Addicts, they fuck up your life. Jake Hoffman’s road movie Asthma is marketed as capturing “the highs and lows of being young, lost, and in love,” and that’s true if you squint and use your imagination, but it also buries the lede: Protagonist Gus (Benedict Samuel) is a junkie.
The kind of young New Yorker who waxes nostalgic about how much cooler the city was before he was born, Gus steals a Rolls-Royce and picks up Ruby (Krysten Ritter), a tattoo artist he’s been creeping on for a while, giving her a rocky lift to her friend’s quasi-hippie commune. The lack of chemistry between Ritter and Samuel works to their advantage, because it soon becomes clear that the worst possible thing that could happen would be for Ruby to hook up with the jealous and singularly unpleasant Gus.
He’s likely to strike a chord with people who have experienced addicts up close, particularly that certain self-righteous breed who blame the world for their problems and refuse to take responsibility for the damage they cause, even after getting clean.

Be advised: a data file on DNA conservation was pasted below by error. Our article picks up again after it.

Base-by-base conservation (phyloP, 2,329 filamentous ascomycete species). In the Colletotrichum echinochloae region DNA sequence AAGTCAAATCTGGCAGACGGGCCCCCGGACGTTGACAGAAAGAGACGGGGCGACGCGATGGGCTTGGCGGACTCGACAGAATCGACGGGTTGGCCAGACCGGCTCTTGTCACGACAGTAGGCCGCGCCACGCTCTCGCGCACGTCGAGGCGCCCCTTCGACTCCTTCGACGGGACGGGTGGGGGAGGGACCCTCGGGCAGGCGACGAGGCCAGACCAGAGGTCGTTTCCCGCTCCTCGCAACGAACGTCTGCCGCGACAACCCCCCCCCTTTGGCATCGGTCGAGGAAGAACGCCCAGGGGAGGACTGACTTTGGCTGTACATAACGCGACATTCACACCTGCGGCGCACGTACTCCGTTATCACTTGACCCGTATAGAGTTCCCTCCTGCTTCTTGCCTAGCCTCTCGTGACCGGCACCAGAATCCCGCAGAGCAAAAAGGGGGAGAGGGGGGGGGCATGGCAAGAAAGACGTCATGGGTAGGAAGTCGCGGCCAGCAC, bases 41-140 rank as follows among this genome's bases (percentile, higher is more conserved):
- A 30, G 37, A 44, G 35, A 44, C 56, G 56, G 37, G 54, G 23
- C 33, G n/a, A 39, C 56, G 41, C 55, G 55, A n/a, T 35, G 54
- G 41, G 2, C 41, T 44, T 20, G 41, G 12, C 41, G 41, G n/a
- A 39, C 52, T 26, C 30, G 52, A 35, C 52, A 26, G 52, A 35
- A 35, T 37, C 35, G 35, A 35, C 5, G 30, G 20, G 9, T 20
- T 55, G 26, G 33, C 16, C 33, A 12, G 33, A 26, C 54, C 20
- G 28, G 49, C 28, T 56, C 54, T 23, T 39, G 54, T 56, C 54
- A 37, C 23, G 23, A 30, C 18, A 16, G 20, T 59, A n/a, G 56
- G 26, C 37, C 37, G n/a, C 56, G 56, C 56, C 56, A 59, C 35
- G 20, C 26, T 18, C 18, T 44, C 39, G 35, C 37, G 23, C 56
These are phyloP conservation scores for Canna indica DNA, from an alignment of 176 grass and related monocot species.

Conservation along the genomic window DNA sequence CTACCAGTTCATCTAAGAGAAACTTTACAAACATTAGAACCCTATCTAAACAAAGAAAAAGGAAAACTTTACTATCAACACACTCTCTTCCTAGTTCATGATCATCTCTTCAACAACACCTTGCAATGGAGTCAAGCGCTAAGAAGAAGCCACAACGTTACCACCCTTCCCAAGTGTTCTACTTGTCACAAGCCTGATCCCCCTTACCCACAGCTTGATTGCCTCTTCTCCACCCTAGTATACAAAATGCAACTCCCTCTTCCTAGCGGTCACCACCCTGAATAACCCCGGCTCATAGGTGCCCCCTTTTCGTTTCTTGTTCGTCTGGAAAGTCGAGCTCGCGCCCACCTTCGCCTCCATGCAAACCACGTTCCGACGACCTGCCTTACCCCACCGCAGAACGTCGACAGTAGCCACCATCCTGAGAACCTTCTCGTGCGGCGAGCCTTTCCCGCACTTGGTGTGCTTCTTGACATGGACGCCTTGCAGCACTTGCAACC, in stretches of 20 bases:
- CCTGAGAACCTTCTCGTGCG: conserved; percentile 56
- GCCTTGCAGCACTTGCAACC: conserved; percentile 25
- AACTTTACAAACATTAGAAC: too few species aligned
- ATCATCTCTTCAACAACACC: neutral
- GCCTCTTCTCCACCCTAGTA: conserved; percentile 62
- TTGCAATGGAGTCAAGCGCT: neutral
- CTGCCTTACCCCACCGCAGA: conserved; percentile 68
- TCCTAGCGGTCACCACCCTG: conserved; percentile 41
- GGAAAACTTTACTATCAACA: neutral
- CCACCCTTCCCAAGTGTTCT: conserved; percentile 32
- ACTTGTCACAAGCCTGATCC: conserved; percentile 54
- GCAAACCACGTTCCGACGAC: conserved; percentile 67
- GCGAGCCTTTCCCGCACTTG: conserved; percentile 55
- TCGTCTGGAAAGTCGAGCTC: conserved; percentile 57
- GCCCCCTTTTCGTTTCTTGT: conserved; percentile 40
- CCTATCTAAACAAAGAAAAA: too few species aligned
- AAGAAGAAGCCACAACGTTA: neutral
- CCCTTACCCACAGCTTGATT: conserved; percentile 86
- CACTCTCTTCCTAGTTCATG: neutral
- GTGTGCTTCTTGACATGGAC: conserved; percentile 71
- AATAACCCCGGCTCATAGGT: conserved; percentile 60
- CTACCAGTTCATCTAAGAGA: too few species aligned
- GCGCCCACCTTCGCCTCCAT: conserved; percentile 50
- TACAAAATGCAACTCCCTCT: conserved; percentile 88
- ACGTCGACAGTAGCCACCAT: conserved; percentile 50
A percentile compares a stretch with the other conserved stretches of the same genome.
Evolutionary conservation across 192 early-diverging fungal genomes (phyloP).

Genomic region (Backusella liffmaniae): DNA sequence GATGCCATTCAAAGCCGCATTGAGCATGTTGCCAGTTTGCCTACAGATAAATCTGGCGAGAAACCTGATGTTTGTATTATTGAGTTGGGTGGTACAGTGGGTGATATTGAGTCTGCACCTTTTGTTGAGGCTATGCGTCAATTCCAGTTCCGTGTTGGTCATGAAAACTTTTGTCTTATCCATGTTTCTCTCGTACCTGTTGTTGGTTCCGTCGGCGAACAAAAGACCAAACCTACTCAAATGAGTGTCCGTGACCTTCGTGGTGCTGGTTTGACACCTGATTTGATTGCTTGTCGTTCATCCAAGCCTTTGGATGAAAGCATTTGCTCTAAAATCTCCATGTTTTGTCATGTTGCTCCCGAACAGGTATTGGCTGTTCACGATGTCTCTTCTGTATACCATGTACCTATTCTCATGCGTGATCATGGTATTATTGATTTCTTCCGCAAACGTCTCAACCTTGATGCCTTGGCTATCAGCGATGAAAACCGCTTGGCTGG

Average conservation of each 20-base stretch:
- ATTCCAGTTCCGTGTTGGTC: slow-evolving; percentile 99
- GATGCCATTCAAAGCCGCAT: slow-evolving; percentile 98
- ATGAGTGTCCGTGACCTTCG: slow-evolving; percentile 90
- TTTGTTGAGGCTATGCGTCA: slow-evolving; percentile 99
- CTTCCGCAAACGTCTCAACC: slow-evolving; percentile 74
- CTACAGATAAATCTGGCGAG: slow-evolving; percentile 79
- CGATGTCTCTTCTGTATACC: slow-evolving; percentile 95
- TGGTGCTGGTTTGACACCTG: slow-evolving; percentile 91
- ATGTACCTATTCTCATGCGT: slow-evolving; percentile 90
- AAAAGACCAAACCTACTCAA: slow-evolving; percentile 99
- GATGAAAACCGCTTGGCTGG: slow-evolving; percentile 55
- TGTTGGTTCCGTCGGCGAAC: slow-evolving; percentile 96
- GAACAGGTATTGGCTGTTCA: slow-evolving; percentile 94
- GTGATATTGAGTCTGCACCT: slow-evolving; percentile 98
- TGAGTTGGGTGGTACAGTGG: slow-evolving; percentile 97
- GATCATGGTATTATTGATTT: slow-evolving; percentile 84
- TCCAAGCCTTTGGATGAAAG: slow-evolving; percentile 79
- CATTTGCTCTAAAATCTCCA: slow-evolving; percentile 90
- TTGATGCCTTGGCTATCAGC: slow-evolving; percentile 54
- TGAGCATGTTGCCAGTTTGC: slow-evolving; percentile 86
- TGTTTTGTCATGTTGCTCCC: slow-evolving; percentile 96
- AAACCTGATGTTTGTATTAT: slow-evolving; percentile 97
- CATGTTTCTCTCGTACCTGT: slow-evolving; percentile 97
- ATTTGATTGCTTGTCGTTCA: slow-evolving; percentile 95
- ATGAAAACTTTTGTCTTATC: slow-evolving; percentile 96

That also makes Asthma a fascinating character study, and as portraits of modern urban alienation go, Hoffman’s film even manages to make the similarly big-eyed and greasy-haired protagonist of Joel Potrykus’s Buzzard seem sympathetic.
Directed by Jake Hoffman
Opens October 23, IFC Center
This article from the Village Voice Archive was posted on October 20, 2015